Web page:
if two communicating parties share a (symmetric) session key, k.

When one of the party wants to send a message 'm' to other, is it okay use {m}k as a digital signature?

  • $\begingroup$ Who should verify? $\endgroup$
    – SEJPM
    Dec 8, 2015 at 21:03
  • $\begingroup$ Considering no third parties, because it's a symmetric key exchange. $\endgroup$ Dec 8, 2015 at 21:06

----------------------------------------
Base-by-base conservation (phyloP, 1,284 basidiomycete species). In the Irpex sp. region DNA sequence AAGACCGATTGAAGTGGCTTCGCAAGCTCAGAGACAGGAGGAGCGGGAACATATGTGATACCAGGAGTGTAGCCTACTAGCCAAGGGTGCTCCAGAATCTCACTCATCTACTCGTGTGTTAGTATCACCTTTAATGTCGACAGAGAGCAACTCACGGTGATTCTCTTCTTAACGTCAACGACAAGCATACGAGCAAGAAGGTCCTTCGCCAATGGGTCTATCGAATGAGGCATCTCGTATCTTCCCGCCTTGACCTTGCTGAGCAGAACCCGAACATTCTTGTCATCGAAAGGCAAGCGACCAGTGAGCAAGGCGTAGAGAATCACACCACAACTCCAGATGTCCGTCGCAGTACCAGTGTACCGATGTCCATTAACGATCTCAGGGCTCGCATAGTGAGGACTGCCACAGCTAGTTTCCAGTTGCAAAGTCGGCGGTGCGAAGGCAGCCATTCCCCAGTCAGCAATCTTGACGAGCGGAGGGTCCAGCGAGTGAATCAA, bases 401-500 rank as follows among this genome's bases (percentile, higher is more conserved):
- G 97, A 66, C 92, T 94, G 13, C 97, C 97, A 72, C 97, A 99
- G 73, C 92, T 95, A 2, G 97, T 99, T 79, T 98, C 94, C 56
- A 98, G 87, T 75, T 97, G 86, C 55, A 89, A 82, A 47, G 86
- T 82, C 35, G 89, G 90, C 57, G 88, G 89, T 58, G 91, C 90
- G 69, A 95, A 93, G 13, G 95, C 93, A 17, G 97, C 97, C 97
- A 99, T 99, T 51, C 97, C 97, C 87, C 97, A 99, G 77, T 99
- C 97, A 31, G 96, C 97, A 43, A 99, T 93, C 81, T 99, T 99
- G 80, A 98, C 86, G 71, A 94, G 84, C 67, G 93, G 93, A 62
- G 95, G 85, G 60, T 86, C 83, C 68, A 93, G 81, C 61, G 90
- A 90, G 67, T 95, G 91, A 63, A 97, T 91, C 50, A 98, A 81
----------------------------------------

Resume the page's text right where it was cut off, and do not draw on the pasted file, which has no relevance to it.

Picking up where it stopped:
1 Answer 1


No. ​ Let || be concatenation, let [E',D'] be any symmetric encryption scheme,
and then let [E,D] be given by ​ ​ ​ E(k,x) ​ = ​ 0 || E'(k,x) ​ ​ ​ and
D(k,empty_string) = empty_string ​ ​ ​ and ​ ​ ​ D(k,0||c) = D'(k,c) ​ ​ ​ and ​ D'(k,1||c) = c .
The efficiency and correctness conditions for [E,D] are trivial. ​ Since E can be simulated
from E' by just prepending a zero to each ciphertext, [E,D] will be IND-CPA if [E',D'] is.
However, with [E,D], one can trivially break {m}k as an authentication
scheme by just outputting something that starts with 1.


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